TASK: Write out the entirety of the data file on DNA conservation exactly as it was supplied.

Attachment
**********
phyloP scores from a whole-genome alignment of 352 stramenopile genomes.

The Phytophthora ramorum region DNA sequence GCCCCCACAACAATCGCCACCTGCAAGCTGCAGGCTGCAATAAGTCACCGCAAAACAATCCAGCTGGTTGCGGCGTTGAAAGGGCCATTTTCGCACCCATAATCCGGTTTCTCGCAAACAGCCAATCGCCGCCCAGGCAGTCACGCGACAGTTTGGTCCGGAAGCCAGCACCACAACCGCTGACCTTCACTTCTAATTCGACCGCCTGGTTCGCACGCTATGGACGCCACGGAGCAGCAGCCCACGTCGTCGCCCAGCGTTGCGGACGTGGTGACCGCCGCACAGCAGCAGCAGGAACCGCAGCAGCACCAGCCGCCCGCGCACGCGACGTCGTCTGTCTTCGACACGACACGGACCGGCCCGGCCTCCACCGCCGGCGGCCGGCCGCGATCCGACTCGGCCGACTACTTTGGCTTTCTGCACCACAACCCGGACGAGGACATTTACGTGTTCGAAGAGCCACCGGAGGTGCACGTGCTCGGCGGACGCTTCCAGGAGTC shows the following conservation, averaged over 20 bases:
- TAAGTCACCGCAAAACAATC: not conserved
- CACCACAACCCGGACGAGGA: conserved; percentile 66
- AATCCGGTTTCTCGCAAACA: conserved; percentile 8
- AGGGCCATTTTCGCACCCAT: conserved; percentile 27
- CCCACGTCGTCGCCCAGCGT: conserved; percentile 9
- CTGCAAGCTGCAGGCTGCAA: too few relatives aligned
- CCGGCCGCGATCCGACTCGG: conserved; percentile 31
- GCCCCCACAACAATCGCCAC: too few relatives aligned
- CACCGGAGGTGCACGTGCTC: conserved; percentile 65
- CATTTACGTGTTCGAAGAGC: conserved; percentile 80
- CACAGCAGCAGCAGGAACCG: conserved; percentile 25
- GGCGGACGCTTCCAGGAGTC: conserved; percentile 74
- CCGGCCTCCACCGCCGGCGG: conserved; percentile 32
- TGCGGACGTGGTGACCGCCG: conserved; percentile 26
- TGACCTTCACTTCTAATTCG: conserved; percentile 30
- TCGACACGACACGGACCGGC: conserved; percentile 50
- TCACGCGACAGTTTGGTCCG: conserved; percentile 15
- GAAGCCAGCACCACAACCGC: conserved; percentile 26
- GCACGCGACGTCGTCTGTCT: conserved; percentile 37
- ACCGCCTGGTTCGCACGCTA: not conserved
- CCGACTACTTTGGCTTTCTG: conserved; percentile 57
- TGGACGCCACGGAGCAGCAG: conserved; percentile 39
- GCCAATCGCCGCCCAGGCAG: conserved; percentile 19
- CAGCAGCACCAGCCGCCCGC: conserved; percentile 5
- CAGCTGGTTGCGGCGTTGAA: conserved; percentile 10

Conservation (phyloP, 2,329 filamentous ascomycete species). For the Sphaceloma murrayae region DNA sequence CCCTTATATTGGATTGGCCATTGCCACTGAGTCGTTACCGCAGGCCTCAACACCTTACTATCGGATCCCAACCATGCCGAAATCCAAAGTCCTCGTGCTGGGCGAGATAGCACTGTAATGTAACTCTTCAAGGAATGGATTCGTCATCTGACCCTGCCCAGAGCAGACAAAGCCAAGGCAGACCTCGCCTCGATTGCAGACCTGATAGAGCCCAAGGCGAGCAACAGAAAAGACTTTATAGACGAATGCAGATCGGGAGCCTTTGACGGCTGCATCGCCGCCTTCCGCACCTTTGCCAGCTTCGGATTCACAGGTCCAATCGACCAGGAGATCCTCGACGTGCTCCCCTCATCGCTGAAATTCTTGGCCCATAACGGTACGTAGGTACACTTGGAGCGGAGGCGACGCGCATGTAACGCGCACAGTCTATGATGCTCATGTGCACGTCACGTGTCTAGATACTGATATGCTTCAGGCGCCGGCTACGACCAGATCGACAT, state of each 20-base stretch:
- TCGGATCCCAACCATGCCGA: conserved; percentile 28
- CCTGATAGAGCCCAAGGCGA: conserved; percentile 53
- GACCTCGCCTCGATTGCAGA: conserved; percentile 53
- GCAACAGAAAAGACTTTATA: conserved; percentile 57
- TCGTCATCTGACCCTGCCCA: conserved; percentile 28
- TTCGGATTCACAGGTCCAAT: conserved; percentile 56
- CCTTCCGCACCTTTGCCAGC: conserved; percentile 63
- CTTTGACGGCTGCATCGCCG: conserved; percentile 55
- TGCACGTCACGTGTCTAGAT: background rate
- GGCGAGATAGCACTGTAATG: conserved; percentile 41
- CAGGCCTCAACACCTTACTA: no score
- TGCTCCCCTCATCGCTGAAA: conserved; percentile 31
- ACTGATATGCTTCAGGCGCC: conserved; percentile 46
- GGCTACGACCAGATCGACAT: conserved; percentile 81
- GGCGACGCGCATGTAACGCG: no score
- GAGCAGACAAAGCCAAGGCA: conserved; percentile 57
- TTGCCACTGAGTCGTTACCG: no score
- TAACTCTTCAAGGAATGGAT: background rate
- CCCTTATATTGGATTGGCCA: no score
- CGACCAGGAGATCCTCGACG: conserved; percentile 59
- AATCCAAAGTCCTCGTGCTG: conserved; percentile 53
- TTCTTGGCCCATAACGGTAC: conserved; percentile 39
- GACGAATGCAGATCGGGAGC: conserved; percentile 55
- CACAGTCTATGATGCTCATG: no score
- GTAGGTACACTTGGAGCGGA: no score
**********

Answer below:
phyloP scores from a whole-genome alignment of 352 stramenopile genomes.

The Phytophthora ramorum region DNA sequence GCCCCCACAACAATCGCCACCTGCAAGCTGCAGGCTGCAATAAGTCACCGCAAAACAATCCAGCTGGTTGCGGCGTTGAAAGGGCCATTTTCGCACCCATAATCCGGTTTCTCGCAAACAGCCAATCGCCGCCCAGGCAGTCACGCGACAGTTTGGTCCGGAAGCCAGCACCACAACCGCTGACCTTCACTTCTAATTCGACCGCCTGGTTCGCACGCTATGGACGCCACGGAGCAGCAGCCCACGTCGTCGCCCAGCGTTGCGGACGTGGTGACCGCCGCACAGCAGCAGCAGGAACCGCAGCAGCACCAGCCGCCCGCGCACGCGACGTCGTCTGTCTTCGACACGACACGGACCGGCCCGGCCTCCACCGCCGGCGGCCGGCCGCGATCCGACTCGGCCGACTACTTTGGCTTTCTGCACCACAACCCGGACGAGGACATTTACGTGTTCGAAGAGCCACCGGAGGTGCACGTGCTCGGCGGACGCTTCCAGGAGTC shows the following conservation, averaged over 20 bases:
- TAAGTCACCGCAAAACAATC: not conserved
- CACCACAACCCGGACGAGGA: conserved; percentile 66
- AATCCGGTTTCTCGCAAACA: conserved; percentile 8
- AGGGCCATTTTCGCACCCAT: conserved; percentile 27
- CCCACGTCGTCGCCCAGCGT: conserved; percentile 9
- CTGCAAGCTGCAGGCTGCAA: too few relatives aligned
- CCGGCCGCGATCCGACTCGG: conserved; percentile 31
- GCCCCCACAACAATCGCCAC: too few relatives aligned
- CACCGGAGGTGCACGTGCTC: conserved; percentile 65
- CATTTACGTGTTCGAAGAGC: conserved; percentile 80
- CACAGCAGCAGCAGGAACCG: conserved; percentile 25
- GGCGGACGCTTCCAGGAGTC: conserved; percentile 74
- CCGGCCTCCACCGCCGGCGG: conserved; percentile 32
- TGCGGACGTGGTGACCGCCG: conserved; percentile 26
- TGACCTTCACTTCTAATTCG: conserved; percentile 30
- TCGACACGACACGGACCGGC: conserved; percentile 50
- TCACGCGACAGTTTGGTCCG: conserved; percentile 15
- GAAGCCAGCACCACAACCGC: conserved; percentile 26
- GCACGCGACGTCGTCTGTCT: conserved; percentile 37
- ACCGCCTGGTTCGCACGCTA: not conserved
- CCGACTACTTTGGCTTTCTG: conserved; percentile 57
- TGGACGCCACGGAGCAGCAG: conserved; percentile 39
- GCCAATCGCCGCCCAGGCAG: conserved; percentile 19
- CAGCAGCACCAGCCGCCCGC: conserved; percentile 5
- CAGCTGGTTGCGGCGTTGAA: conserved; percentile 10

Conservation (phyloP, 2,329 filamentous ascomycete species). For the Sphaceloma murrayae region DNA sequence CCCTTATATTGGATTGGCCATTGCCACTGAGTCGTTACCGCAGGCCTCAACACCTTACTATCGGATCCCAACCATGCCGAAATCCAAAGTCCTCGTGCTGGGCGAGATAGCACTGTAATGTAACTCTTCAAGGAATGGATTCGTCATCTGACCCTGCCCAGAGCAGACAAAGCCAAGGCAGACCTCGCCTCGATTGCAGACCTGATAGAGCCCAAGGCGAGCAACAGAAAAGACTTTATAGACGAATGCAGATCGGGAGCCTTTGACGGCTGCATCGCCGCCTTCCGCACCTTTGCCAGCTTCGGATTCACAGGTCCAATCGACCAGGAGATCCTCGACGTGCTCCCCTCATCGCTGAAATTCTTGGCCCATAACGGTACGTAGGTACACTTGGAGCGGAGGCGACGCGCATGTAACGCGCACAGTCTATGATGCTCATGTGCACGTCACGTGTCTAGATACTGATATGCTTCAGGCGCCGGCTACGACCAGATCGACAT, state of each 20-base stretch:
- TCGGATCCCAACCATGCCGA: conserved; percentile 28
- CCTGATAGAGCCCAAGGCGA: conserved; percentile 53
- GACCTCGCCTCGATTGCAGA: conserved; percentile 53
- GCAACAGAAAAGACTTTATA: conserved; percentile 57
- TCGTCATCTGACCCTGCCCA: conserved; percentile 28
- TTCGGATTCACAGGTCCAAT: conserved; percentile 56
- CCTTCCGCACCTTTGCCAGC: conserved; percentile 63
- CTTTGACGGCTGCATCGCCG: conserved; percentile 55
- TGCACGTCACGTGTCTAGAT: background rate
- GGCGAGATAGCACTGTAATG: conserved; percentile 41
- CAGGCCTCAACACCTTACTA: no score
- TGCTCCCCTCATCGCTGAAA: conserved; percentile 31
- ACTGATATGCTTCAGGCGCC: conserved; percentile 46
- GGCTACGACCAGATCGACAT: conserved; percentile 81
- GGCGACGCGCATGTAACGCG: no score
- GAGCAGACAAAGCCAAGGCA: conserved; percentile 57
- TTGCCACTGAGTCGTTACCG: no score
- TAACTCTTCAAGGAATGGAT: background rate
- CCCTTATATTGGATTGGCCA: no score
- CGACCAGGAGATCCTCGACG: conserved; percentile 59
- AATCCAAAGTCCTCGTGCTG: conserved; percentile 53
- TTCTTGGCCCATAACGGTAC: conserved; percentile 39
- GACGAATGCAGATCGGGAGC: conserved; percentile 55
- CACAGTCTATGATGCTCATG: no score
- GTAGGTACACTTGGAGCGGA: no score